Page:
I purposely waited for a couple of days before writing my review of the game as I was on such a high on Friday evening. But I must confess that the smile hasn’t left my face yet, and although my voice has returned I am still croaky. I want to come away from a game after more performances of this calibre next season.

5 Lessons from being the Tottenham Nemesis

Everything comes together as West Ham smugly put an end to Tottenham’s lingering title aspirations.

5 Things WHUA Fitting Performance at Last

Well along with many other supporters I didn’t see that coming.  I can’t lie, I feared the worst last night sensing that keeping the score respectable would be the best we could expect.  Tottenham came into the match looking for a tenth successive win; they had the best defensive record and second best goal scoring record in the Premier League.  West Ham on the other hand, although unbeaten in four, had only won once in the last eleven games and had accumulated only a handful of points from top eight sides all season.  Never was the phrase ‘past performance is not indicative of future results’ ever more appropriate.  To say that it was West Ham’s best performance of the season does not do it justice; there is little competition for that honour.  This was an excellent performance worthy of any season and one that initially absorbed energy from the electrified London Stadium atmosphere and then generated excitement to power it further.  Proof that stadiums don’t create atmosphere but that supporters and performances do.  Despite continued snipes in the media the stadium is fine; not perfect but it is what we have and is a place that we need to make feel like home.

Game, Set and Match Plan

As Slaven Bilic said in his post-match comments; we had a game plan, we stuck to it and it worked.  It was a performance reminiscent of those last season where West Ham were the scourge of the elite clubs.  It was disciplined, well drilled and well organised involving defending in numbers, pressing and breaking at speed.  It negated the Spurs threat and exposed their weaknesses.  Apart from the odd moment of penetration Spurs were restricted to speculative shots from distance and their defence made to look uncertain.  One might ask where this commitment has been all season; why wait until the third last match of the season to bring it on.  Not unexpectedly much media attention has focused on Tottenham’s ‘lethargic’ performance rather than our own part in it.  I am sure that nerves did play a part for the ill-fated visitors but it was to West Ham’s credit that they were not allowed to settle.  The fact that Spurs needed to win and that a draw was good enough for West Ham worked in our favour.   That should not, however, take anything away from a memorable and tremendous night under the lights at Upton Park the London Stadium.

A Real Team Effort

It was a tremendous all round team performance and it would be churlish to pick out any individual man of the match.  Everyone played their part.  Adrian inspired confidence between the sticks and the save with his foot from Kane was pivotal.  The back three of Reid, Fonte and Collins were assured and effectively snuffed out the threat of Kane and Alli, the quarrelsome Alli in particular was a peripheral figure.  Byram and Cresswell produced performances usually associated with their opponents wing backs.  Noble and Kouyate were effective is denying space for Erikson to exploit.  Lanzini was busy, creative, influential and a goal scorer; what more can you say?.  Ayew enjoyed his freer role and demonstrated a far greater involvement and appetite for link up play than usual and even Calleri did a good job, at least in preventing Spurs building from the back.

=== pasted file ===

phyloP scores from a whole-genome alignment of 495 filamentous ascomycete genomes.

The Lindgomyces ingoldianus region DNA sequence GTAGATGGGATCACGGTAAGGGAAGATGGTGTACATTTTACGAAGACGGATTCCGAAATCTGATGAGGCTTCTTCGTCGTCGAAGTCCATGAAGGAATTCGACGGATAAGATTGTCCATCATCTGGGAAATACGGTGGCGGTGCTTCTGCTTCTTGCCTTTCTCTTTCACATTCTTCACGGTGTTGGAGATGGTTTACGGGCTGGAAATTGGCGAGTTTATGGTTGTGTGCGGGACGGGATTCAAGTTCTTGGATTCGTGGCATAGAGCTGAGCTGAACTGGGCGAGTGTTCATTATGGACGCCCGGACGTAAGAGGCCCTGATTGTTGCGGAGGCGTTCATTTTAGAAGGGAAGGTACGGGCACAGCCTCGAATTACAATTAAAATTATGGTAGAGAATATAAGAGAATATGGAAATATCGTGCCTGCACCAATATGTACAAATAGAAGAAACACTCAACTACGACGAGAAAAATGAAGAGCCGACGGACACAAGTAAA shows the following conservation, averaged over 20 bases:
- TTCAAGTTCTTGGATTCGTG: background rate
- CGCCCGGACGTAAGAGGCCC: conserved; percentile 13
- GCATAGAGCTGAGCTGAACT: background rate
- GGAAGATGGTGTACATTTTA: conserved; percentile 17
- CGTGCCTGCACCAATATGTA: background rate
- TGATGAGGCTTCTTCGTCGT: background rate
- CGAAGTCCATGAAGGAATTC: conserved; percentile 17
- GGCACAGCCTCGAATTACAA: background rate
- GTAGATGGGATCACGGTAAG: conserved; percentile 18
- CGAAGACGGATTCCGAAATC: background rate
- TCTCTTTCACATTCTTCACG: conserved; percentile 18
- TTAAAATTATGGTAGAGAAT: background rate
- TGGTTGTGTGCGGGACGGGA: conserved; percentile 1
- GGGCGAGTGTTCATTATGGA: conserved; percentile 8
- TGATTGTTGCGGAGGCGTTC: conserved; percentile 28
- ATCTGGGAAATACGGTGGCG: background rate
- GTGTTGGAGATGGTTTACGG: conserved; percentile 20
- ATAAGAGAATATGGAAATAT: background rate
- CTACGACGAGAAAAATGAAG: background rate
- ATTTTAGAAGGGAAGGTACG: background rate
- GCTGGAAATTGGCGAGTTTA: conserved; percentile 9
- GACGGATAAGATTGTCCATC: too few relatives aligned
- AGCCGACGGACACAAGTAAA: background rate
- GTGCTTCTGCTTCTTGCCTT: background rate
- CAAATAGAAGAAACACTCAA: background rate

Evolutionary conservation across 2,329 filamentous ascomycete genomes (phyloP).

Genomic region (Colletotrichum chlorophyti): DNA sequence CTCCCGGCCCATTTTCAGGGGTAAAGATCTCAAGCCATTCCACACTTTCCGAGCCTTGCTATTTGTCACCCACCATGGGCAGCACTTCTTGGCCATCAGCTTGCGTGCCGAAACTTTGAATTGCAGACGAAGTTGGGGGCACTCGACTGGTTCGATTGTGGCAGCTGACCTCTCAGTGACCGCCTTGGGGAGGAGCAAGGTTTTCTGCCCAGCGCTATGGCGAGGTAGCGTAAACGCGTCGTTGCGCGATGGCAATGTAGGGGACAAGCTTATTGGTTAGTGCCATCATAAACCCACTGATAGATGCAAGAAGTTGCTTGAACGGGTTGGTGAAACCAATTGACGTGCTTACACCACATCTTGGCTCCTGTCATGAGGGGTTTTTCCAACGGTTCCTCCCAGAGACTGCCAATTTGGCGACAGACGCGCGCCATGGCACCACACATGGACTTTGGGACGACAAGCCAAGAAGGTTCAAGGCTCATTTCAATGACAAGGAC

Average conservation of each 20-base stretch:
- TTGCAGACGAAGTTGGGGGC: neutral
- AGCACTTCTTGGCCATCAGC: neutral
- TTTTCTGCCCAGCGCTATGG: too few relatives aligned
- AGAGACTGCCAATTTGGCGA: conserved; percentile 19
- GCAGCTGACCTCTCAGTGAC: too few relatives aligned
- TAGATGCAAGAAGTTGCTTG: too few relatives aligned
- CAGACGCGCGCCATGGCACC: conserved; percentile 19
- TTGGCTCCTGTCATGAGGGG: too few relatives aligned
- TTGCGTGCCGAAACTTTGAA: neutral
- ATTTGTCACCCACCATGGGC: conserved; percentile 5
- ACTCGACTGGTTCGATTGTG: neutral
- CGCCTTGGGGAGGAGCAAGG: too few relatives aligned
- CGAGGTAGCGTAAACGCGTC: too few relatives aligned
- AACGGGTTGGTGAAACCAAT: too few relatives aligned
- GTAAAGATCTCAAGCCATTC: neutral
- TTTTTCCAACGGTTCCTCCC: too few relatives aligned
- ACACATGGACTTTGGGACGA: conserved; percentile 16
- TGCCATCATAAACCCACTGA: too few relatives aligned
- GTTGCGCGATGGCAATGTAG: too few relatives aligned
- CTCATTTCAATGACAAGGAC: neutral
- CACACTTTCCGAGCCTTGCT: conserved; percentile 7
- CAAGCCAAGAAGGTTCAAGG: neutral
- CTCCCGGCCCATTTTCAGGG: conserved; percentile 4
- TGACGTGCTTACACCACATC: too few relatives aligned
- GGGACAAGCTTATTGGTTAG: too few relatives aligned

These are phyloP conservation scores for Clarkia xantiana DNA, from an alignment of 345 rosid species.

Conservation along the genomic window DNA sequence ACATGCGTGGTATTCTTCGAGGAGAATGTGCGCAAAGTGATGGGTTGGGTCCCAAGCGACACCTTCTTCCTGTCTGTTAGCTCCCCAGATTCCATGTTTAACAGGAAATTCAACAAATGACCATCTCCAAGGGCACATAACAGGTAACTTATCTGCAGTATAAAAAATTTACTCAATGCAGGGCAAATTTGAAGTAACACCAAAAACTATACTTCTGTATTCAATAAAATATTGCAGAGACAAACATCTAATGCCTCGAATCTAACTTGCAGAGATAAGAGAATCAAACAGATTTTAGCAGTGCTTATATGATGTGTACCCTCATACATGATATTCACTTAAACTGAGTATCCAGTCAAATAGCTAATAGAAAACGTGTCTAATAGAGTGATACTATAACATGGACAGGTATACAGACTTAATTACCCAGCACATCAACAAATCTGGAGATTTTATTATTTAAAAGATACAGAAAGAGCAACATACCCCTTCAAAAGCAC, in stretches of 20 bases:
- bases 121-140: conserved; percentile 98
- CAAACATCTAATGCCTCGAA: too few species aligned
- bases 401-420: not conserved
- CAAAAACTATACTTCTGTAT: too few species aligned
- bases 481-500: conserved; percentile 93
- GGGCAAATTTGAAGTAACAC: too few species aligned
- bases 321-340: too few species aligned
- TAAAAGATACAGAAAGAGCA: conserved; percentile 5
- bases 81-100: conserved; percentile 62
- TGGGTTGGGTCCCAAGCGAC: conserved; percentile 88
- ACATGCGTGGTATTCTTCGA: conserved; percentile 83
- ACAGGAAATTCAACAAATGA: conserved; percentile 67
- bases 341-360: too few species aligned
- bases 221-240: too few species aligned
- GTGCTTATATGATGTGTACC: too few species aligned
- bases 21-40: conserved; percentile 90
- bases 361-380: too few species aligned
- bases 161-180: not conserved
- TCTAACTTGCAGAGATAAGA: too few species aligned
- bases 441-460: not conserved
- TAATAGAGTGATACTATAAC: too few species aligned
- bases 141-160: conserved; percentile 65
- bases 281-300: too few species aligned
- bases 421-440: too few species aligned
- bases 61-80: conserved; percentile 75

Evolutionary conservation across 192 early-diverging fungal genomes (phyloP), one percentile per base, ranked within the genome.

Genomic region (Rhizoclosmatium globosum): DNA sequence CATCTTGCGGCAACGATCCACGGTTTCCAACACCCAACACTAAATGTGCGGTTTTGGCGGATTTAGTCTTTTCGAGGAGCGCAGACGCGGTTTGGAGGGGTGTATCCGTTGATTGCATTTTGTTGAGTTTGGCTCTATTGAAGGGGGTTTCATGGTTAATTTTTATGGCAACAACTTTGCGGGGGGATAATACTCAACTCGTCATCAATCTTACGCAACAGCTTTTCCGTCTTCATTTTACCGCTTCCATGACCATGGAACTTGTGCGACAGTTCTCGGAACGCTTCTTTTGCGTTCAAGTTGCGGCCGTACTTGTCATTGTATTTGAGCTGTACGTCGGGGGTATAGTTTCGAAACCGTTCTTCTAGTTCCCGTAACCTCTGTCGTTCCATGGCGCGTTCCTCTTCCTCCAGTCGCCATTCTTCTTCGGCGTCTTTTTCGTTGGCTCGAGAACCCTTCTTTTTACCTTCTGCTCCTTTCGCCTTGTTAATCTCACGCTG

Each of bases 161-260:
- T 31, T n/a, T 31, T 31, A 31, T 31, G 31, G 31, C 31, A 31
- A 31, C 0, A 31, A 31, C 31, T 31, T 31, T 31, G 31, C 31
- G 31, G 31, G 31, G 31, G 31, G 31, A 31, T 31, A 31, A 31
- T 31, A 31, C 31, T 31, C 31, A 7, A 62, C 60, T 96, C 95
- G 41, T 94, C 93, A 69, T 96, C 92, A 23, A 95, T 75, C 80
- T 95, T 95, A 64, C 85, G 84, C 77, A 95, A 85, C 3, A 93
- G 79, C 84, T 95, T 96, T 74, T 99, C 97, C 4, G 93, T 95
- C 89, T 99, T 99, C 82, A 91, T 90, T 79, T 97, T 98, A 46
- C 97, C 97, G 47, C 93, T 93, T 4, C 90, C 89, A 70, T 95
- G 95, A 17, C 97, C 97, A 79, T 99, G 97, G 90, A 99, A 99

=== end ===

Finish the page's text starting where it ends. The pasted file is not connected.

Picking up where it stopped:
End of Season Sale

So we are finally mathematically safe from the drop and momentarily, at least, have leapt into ninth place in the table.  For the remainder of this season time will tell whether we can be inspired by the Spurs win or whether players turn their attention to packing suitcases for a fortnight in the sun.  The incentive of a repeat against Liverpool might be compelling.  The important thing is to learn from the many mistakes of this season and start to build for the next one and beyond.  No doubt there are decisions to be made about the manager’s position and then the summer recruitment priorities.  There are also some important players that we need to do everything to hold on to.  Most notable among these are Lanzini (surely there will a whole host of clubs ‘monitoring’ a player of his age with pace, energy and dribbling skills), Reid (are there that many better central defenders in the Premier League?), Antonio and Obiang.  A club might be able to hold on to sought after players if there is belief in a long term plan but not if struggle and survival are all that is on offer.

Does He Stay or Does He Go?

The victory will certainly have done much to boost the manager’s chances of staying in post for next season.  With survival ensured and the owners not known for sacking managers under contract the odds are probably stacked in his favour.  I doubt there are many who dislike Slaven as a person but I remain among those who question his credentials as the type of manager who can build for the future.  Last season he was a breath of fresh air but since has been found wanting with recruitment, selection and tactics.  The win against Spurs equalled the highs of last season but it is struggles against lesser teams that should be dispatched with ease that is the Achilles heel.  Sentiment would see him remaining; business imperative requires an upgrade.  If he does stay then I hope he does well and can prove me wrong, but without other restructuring on how we recruit, promote youth and train then I don’t see that happening.